Most antivirus programs identify mstsdsc.exe as malware—e.g. Microsoft identifies it as Backdoor:Win32/Hupigon.CN, and TrendMicro identifies it as TROJ_PROXY.SMX or TROJ_CIMUZ.GU.
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Description: Mstsdsc.exe is not essential for Windows and will often cause problems. Mstsdsc.exe is located in the C:\Windows\System32 folder.
Known file sizes on Windows 10/8/7/XP are 176,128 bytes (54% of all occurrences), 91,136 bytes and 4 more variants.
The program is not visible. The file is an unknown file in the Windows folder. Mstsdsc.exe is not a Windows system file. The software starts when Windows starts (see Registry key: MACHINE\Run). It can change the behavior of other programs or manipulate other programs. The process uses ports to connect to or from a LAN or the Internet. Mstsdsc.exe is able to record keyboard and mouse inputs, monitor applications and manipulate other programs. Therefore the technical security rating is 92% dangerous, however you should also read the user reviews.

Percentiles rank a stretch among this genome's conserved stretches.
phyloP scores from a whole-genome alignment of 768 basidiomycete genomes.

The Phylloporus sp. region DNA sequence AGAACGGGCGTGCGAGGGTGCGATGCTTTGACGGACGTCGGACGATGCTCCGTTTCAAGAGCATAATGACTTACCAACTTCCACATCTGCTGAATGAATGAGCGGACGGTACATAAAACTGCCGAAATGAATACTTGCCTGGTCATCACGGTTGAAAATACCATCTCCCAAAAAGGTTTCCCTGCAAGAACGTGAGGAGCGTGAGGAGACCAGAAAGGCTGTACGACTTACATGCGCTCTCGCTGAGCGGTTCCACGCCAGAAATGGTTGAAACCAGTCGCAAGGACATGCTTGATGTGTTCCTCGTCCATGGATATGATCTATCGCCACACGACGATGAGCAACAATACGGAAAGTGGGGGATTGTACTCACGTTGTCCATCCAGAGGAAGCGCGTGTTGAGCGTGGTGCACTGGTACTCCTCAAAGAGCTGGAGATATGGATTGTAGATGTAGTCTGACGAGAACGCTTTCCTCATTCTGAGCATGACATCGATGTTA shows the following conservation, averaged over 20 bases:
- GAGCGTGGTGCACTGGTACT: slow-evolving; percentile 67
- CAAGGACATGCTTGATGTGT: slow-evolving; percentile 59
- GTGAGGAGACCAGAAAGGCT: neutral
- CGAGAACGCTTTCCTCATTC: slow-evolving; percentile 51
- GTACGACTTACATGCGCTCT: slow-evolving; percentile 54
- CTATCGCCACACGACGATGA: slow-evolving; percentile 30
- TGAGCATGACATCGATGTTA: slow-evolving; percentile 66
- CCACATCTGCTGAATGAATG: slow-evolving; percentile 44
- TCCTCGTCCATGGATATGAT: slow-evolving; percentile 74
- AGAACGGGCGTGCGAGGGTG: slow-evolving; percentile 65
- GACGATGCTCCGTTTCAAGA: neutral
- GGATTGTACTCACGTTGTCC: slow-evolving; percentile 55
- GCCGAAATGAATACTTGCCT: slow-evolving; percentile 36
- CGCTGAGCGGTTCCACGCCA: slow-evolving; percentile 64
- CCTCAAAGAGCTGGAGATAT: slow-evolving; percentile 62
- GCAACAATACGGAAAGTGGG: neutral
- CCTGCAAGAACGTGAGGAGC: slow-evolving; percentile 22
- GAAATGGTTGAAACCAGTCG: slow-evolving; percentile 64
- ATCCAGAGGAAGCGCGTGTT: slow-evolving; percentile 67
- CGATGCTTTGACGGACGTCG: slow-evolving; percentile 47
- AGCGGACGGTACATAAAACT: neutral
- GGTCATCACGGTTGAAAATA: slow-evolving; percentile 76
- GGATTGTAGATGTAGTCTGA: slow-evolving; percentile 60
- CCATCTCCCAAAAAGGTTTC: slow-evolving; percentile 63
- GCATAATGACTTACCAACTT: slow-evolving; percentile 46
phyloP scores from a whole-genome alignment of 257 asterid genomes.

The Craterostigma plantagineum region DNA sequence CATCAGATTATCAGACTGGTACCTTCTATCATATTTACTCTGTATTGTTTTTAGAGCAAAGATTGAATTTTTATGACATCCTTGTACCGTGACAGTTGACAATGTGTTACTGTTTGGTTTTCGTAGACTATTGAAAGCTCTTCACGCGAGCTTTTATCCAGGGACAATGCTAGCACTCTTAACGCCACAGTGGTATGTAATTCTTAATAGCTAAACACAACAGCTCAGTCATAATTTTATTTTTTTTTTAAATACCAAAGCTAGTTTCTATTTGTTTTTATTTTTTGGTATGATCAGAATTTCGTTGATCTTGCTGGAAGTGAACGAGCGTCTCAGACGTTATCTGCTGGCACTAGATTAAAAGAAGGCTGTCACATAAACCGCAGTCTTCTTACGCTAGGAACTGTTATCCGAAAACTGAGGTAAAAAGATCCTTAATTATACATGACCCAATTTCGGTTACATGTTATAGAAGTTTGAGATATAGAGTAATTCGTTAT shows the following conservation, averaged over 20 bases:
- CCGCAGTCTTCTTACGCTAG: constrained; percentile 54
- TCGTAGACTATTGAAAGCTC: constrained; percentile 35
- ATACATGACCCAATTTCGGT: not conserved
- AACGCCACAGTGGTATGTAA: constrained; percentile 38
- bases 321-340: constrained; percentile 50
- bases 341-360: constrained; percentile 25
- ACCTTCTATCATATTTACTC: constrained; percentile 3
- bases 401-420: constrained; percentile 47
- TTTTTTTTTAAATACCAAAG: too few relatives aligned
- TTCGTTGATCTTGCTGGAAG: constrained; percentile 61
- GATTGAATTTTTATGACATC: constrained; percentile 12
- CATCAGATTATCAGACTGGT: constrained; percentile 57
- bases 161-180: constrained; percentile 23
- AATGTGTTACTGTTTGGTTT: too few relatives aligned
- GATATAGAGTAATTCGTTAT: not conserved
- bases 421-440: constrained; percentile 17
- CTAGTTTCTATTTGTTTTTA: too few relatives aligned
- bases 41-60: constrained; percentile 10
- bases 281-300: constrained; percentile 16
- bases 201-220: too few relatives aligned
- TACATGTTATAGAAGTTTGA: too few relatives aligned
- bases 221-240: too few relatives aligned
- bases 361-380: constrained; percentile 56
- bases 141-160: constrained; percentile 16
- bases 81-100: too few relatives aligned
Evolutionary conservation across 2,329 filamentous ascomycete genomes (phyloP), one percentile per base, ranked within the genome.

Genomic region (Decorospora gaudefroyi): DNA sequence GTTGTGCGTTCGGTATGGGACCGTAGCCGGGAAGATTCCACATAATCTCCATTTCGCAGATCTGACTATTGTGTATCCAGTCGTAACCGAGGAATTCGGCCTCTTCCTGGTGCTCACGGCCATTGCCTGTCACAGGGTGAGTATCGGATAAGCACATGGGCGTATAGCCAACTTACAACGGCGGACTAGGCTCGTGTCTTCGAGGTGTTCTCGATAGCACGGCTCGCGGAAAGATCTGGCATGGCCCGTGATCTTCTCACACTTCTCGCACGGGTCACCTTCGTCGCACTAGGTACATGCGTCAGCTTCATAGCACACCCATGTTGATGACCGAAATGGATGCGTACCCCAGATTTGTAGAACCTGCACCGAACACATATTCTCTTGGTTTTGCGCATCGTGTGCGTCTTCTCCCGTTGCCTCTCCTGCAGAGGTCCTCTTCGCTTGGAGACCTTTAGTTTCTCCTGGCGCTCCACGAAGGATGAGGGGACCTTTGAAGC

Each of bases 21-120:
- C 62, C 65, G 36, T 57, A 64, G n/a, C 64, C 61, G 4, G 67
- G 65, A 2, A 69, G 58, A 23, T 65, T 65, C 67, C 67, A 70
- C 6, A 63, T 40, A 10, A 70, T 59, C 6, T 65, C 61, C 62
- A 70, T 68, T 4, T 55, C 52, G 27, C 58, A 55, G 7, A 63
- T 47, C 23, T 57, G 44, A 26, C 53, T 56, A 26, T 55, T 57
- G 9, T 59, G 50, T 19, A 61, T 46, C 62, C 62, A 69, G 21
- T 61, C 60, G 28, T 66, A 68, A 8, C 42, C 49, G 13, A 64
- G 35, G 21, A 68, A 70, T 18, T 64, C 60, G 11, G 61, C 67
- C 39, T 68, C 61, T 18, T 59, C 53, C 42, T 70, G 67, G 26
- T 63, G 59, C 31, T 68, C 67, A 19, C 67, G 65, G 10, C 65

Recommended: Identify mstsdsc.exe related errors
Important: You should check the mstsdsc.exe process on your PC to see if it is a threat. We recommend Security Task Manager for verifying your computer's security. This was one of the Top Download Picks of The Washington Post and PC World.
The following programs have also been shown useful for a deeper analysis: Security Task Manager examines the active mstsdsc process on your computer and clearly tells you what it is doing. Malwarebytes' well-known anti-malware tool tells you if the mstsdsc.exe on your computer displays annoying ads, slowing it down. This type of unwanted adware program is not considered by some antivirus software to be a virus and is therefore not marked for cleanup.
A clean and tidy computer is the key requirement for avoiding PC trouble. This means running a scan for malware, cleaning your hard drive using cleanmgr and sfc /scannow, uninstalling programs that you no longer need, checking for Autostart programs (using msconfig) and enabling Windows' Automatic Update. Always remember to perform periodic backups, or at least to set restore points.
Should you experience an actual problem, try to recall the last thing you did, or the last thing you installed before the problem appeared for the first time. Use the resmon command to identify the processes that are causing your problem. Even for serious problems, rather than reinstalling Windows, you are better off repairing of your installation or, for Windows 8 and later versions, executing the DISM.exe /Online /Cleanup-image /Restorehealth command. This allows you to repair the operating system without losing data.